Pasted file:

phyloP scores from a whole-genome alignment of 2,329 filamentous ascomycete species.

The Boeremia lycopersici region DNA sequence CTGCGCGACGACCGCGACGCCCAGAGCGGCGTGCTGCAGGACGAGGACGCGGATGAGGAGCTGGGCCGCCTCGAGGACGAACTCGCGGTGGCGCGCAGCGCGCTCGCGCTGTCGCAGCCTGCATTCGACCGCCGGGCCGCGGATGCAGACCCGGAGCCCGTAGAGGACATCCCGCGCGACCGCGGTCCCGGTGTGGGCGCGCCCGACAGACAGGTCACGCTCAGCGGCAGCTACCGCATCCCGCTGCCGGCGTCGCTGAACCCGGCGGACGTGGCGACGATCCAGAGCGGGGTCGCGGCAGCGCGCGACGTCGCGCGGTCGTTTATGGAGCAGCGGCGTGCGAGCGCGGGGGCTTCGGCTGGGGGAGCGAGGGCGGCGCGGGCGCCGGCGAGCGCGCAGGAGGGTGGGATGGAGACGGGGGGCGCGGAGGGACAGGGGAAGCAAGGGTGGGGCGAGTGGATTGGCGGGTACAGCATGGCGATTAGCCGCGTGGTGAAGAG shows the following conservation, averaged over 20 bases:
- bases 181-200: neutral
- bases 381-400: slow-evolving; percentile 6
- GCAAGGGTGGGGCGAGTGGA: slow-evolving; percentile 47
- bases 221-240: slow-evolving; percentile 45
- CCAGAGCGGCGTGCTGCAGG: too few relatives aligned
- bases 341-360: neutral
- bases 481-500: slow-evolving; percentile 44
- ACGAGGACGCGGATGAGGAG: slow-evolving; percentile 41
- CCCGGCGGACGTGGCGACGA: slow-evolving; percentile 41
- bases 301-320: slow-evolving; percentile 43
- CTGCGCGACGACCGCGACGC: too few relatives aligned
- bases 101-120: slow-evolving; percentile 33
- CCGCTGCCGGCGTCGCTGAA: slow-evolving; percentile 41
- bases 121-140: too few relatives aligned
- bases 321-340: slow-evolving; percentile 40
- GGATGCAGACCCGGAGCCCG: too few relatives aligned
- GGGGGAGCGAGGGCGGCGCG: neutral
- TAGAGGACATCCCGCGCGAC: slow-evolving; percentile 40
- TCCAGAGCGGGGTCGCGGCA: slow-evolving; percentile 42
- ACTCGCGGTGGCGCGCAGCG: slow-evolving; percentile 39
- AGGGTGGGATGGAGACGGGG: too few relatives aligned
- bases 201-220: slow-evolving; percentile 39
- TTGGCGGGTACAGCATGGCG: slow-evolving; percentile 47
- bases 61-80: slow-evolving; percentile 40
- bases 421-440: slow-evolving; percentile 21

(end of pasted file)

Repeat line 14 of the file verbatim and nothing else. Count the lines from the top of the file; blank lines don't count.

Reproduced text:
- bases 101-120: slow-evolving; percentile 33